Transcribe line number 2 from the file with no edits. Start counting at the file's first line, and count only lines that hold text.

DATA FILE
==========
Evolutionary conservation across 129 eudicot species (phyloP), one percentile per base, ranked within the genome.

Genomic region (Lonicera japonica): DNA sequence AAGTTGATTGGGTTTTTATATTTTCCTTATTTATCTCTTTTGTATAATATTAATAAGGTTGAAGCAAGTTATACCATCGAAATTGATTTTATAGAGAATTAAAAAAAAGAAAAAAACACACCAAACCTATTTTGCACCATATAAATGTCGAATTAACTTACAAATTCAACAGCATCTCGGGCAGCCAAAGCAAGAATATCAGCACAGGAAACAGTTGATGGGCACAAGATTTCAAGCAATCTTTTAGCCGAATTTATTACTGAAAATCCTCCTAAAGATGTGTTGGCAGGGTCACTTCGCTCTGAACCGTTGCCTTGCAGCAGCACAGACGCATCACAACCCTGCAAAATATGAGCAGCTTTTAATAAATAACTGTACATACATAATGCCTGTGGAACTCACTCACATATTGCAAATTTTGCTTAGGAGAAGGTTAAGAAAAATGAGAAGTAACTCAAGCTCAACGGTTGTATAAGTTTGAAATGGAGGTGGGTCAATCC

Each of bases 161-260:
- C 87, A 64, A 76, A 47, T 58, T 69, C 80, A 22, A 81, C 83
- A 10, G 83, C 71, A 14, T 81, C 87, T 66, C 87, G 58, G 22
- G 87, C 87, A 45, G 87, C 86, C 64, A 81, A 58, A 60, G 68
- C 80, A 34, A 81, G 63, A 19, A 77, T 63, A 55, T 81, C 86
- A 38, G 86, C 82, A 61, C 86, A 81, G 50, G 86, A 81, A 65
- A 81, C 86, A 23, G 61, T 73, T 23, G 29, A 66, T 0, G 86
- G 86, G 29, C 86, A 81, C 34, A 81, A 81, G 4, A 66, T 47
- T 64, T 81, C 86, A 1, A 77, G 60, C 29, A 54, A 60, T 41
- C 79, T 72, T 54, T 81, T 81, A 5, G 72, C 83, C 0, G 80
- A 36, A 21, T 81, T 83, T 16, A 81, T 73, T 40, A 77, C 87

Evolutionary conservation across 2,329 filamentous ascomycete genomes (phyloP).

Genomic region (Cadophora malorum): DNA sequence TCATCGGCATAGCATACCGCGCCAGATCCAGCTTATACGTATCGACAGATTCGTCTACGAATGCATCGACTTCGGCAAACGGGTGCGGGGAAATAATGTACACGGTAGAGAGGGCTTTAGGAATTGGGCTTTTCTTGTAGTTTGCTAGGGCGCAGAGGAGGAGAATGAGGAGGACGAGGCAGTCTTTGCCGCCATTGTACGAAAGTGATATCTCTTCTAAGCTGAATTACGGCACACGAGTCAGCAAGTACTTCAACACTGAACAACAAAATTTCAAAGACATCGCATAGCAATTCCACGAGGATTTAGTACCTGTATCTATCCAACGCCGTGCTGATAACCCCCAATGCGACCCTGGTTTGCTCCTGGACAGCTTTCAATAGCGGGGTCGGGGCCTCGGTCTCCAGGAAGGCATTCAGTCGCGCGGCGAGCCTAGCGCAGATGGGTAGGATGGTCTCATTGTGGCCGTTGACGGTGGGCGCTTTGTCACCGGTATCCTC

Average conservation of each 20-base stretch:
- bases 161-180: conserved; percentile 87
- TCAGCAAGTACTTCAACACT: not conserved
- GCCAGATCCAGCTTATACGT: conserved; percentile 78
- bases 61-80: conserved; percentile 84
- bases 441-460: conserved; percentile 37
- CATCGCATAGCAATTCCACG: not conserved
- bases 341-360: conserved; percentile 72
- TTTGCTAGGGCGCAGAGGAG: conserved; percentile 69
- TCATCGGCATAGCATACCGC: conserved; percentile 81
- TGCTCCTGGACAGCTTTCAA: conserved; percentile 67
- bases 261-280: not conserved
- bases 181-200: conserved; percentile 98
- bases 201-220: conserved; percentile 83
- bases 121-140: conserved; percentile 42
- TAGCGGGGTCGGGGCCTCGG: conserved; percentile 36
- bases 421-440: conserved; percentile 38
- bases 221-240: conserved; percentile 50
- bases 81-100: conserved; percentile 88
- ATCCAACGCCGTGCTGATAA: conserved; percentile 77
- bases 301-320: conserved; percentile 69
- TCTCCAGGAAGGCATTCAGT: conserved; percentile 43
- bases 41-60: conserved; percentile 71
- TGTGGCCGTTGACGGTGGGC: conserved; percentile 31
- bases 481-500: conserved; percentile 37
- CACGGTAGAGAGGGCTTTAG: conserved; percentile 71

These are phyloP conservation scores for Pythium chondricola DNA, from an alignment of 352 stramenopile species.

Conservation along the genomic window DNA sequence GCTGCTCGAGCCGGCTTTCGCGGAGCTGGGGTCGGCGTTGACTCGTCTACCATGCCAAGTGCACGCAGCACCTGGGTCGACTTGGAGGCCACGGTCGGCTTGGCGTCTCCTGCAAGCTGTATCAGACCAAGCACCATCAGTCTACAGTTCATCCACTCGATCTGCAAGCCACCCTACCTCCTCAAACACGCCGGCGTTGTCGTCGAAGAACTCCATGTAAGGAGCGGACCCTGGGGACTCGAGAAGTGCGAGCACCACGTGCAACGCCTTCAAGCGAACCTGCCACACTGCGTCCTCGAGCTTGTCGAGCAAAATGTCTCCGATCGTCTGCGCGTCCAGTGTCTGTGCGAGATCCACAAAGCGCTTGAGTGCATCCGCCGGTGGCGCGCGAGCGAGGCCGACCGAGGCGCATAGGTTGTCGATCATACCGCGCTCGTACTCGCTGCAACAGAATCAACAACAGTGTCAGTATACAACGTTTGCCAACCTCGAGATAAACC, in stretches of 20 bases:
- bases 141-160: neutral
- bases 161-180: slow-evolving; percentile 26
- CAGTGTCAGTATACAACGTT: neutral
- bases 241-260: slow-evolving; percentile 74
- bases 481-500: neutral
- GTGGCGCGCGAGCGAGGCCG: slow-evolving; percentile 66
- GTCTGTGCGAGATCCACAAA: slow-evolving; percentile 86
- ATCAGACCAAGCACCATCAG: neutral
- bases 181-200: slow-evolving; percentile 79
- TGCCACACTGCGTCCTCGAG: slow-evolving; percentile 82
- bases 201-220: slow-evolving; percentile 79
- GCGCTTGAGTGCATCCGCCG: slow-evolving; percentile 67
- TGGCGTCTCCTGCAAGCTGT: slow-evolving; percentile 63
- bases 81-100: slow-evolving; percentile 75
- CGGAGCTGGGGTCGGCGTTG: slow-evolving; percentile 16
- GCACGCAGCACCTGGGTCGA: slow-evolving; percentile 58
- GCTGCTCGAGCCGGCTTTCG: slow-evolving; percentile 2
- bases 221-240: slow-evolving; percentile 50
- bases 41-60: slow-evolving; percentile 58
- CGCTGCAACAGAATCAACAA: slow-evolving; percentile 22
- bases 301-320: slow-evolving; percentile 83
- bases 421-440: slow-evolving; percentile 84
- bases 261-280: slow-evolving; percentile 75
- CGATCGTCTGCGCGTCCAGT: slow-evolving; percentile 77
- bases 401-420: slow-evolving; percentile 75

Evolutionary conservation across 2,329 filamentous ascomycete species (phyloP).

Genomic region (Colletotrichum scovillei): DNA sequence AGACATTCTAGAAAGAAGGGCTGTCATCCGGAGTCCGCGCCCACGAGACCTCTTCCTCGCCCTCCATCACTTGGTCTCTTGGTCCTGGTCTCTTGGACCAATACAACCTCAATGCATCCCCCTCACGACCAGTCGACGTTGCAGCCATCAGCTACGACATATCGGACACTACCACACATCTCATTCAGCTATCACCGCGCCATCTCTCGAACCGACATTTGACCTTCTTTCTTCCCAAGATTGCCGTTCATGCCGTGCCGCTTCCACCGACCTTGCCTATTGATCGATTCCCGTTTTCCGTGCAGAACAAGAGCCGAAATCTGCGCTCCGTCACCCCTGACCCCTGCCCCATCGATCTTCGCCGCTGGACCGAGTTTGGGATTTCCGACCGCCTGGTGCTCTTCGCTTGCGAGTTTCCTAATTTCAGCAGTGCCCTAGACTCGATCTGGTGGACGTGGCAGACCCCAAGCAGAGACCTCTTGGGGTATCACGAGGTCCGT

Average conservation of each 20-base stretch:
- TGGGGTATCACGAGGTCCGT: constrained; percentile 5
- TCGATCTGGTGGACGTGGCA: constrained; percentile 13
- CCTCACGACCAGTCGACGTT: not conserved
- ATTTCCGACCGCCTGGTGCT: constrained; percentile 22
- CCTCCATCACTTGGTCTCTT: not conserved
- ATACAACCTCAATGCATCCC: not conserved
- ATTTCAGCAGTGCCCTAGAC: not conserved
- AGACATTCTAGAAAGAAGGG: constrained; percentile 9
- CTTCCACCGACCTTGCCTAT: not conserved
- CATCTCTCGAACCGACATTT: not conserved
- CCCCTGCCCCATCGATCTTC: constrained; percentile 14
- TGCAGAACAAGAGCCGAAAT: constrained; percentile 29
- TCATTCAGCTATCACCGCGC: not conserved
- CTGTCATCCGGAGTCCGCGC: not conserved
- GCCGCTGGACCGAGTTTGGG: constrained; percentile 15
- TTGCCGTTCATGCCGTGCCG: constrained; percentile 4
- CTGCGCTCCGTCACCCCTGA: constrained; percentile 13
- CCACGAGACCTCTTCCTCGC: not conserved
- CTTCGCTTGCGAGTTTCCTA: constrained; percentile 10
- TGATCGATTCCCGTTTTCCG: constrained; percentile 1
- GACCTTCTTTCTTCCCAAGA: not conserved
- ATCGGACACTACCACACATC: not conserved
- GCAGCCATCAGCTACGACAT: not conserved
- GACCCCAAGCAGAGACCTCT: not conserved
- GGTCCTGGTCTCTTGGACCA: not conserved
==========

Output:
Genomic region (Lonicera japonica): DNA sequence AAGTTGATTGGGTTTTTATATTTTCCTTATTTATCTCTTTTGTATAATATTAATAAGGTTGAAGCAAGTTATACCATCGAAATTGATTTTATAGAGAATTAAAAAAAAGAAAAAAACACACCAAACCTATTTTGCACCATATAAATGTCGAATTAACTTACAAATTCAACAGCATCTCGGGCAGCCAAAGCAAGAATATCAGCACAGGAAACAGTTGATGGGCACAAGATTTCAAGCAATCTTTTAGCCGAATTTATTACTGAAAATCCTCCTAAAGATGTGTTGGCAGGGTCACTTCGCTCTGAACCGTTGCCTTGCAGCAGCACAGACGCATCACAACCCTGCAAAATATGAGCAGCTTTTAATAAATAACTGTACATACATAATGCCTGTGGAACTCACTCACATATTGCAAATTTTGCTTAGGAGAAGGTTAAGAAAAATGAGAAGTAACTCAAGCTCAACGGTTGTATAAGTTTGAAATGGAGGTGGGTCAATCC